The Oregon State Senate voted in April to decrease barriers to lifesaving medical treatment for opioid use disorder (OUD). Senate Bill 910 passed unanimously. As a public defender, an OUD treatment service delivery researcher and an addiction medicine physician, we believe that this bill—which now goes to the House for approval—is a vital step forward.
Importantly, it also removes the requirement that a person on court-ordered community supervision must receive written approval from their parole or probation officer (PO) in order to receive buprenorphine or methadone to treat their OUD. Designated essential medications by the World Health Organization, these treatments are unequivocally lifesaving.
To our knowledge, there are no Oregon laws, rules or regulations requiring PO permission for treatment initiation for any other health condition. It would be absurd for a person on probation to have to request permission from their PO to take insulin for diabetes or Lisinopril for high blood pressure. Initiating medication-assisted treatment (MAT) should be no different.
Current law in Oregon essentially gives POs the discretion and power to approve or deny someone’s medical care.
Allowing POs to make this decision is not only unethical, but legally questionable under: 1) Oregon medical practice rules; 2) Federal anti-discrimination laws; and 3) Constitutional rights.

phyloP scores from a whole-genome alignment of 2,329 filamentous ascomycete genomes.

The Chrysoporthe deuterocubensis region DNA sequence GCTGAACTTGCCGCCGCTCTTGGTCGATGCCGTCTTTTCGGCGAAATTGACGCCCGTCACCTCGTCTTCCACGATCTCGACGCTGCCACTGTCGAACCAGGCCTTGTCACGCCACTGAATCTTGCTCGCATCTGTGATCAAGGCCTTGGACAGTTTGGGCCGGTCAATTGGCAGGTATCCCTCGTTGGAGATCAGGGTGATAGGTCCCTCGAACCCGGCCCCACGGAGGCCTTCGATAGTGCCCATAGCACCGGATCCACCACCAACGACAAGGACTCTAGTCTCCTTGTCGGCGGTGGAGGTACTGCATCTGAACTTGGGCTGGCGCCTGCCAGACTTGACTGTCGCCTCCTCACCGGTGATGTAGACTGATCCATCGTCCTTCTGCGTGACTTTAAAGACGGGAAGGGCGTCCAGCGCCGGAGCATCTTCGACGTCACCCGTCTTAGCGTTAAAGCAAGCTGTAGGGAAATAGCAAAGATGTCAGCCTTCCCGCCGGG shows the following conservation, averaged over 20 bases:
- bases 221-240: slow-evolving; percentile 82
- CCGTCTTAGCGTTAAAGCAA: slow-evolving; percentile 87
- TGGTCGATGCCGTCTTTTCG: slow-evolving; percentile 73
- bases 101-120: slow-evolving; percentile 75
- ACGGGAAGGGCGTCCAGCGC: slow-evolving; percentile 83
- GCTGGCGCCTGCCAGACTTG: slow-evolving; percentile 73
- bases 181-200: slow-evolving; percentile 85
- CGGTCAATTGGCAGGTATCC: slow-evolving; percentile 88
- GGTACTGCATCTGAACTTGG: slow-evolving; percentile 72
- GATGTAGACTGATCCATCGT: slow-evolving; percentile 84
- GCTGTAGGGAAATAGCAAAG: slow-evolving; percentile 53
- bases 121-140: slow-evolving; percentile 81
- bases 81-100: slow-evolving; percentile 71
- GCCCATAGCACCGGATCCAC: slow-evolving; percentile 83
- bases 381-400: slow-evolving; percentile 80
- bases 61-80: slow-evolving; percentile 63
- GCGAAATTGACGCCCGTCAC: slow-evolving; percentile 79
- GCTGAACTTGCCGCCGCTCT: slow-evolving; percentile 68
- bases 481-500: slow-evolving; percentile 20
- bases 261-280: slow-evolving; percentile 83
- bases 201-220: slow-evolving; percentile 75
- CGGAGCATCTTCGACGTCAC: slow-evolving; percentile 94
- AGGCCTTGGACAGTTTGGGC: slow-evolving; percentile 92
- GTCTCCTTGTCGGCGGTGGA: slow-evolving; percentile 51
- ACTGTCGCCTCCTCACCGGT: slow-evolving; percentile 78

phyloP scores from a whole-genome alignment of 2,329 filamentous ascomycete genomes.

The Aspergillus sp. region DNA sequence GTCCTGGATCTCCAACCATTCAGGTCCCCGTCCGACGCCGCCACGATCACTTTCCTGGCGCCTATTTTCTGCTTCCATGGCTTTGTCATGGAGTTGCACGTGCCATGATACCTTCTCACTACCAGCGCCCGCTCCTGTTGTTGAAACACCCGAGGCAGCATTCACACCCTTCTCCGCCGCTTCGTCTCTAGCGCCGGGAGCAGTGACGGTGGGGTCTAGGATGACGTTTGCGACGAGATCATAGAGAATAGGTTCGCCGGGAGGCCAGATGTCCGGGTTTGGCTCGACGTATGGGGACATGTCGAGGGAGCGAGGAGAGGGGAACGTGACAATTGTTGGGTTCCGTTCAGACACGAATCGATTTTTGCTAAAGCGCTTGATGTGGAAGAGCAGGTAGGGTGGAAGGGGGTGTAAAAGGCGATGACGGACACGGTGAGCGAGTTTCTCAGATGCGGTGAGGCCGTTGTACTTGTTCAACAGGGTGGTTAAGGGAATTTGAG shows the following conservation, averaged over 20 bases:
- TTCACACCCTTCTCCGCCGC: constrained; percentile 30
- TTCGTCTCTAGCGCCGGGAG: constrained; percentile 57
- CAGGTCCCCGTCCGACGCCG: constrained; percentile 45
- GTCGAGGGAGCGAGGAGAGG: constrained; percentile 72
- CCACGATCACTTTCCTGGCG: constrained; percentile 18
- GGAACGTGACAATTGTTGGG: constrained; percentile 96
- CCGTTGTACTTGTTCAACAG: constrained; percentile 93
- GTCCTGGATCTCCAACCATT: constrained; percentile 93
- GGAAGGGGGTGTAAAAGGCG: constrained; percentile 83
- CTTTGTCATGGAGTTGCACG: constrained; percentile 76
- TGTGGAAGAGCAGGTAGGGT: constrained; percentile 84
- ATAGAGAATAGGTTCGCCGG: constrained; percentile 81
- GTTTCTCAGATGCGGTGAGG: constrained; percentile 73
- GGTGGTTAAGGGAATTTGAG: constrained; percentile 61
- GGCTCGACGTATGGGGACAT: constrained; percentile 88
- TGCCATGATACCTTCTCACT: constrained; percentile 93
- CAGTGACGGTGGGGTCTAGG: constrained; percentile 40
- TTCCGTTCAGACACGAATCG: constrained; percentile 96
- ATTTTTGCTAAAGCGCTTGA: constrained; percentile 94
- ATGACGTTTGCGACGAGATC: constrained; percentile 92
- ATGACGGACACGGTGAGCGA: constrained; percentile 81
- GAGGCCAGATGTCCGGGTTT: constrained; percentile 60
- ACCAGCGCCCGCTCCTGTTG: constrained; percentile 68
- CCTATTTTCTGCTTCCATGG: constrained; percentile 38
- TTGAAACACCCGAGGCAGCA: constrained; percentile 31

Probation is a criminal sentence imposed as an alternative to incarceration. People who are convicted and placed on probation are supervised in the community by a PO, instead of in a jail or prison by deputies or guards. Typical conditions include performing community service, paying off restitution, maintaining regular contact with the PO, having any living situation pre-approved and receiving permission before moving, and engaging in treatment courts. Parole is a type of supervision that is like probation, but occurs after someone serves a jail or prison sentence. POs are typically county or state employees.
In Oregon, POs are not required to be medically trained and licensed. Despite this, the current law in Oregon essentially gives POs the discretion and power to approve or deny someone’s access to medical care.
As such, it is likely in violation of Oregon rules governing the practice of medicine. Under Oregon Revised Statute (ORS) 677.085(4), a person practices medicine if they “offer or undertake to diagnose, cure or treat in any manner, or by any means … any disease, illness, pain, wound, fracture, infirmity, deformity, defect or abnormal physical or mental condition of any person.” The statute—ORS 677.080(4)—further states that no person in Oregon shall “practice medicine in this state without a license.” Only a trained and licensed health professional should make the determination of whether or not MAT is appropriate for a patient.
PO discretion on MAT access additionally has liability potential under federal anti-discrimination laws. People who request and are denied MAT by their PO could have a cause of action under the Americans with Disabilities Act (ADA). Courts have found that opioid-dependent individuals are “individuals with a disability” and would qualify for ADA protections. For example, in a 2011 case from Kentucky, the Sixth Circuit Court of Federal Appeals noted that it was well established that drug addiction constitutes an “impairment” under the ADA, and that drug addiction substantially limited individuals’ “employability, parenting, and functioning in everyday life.”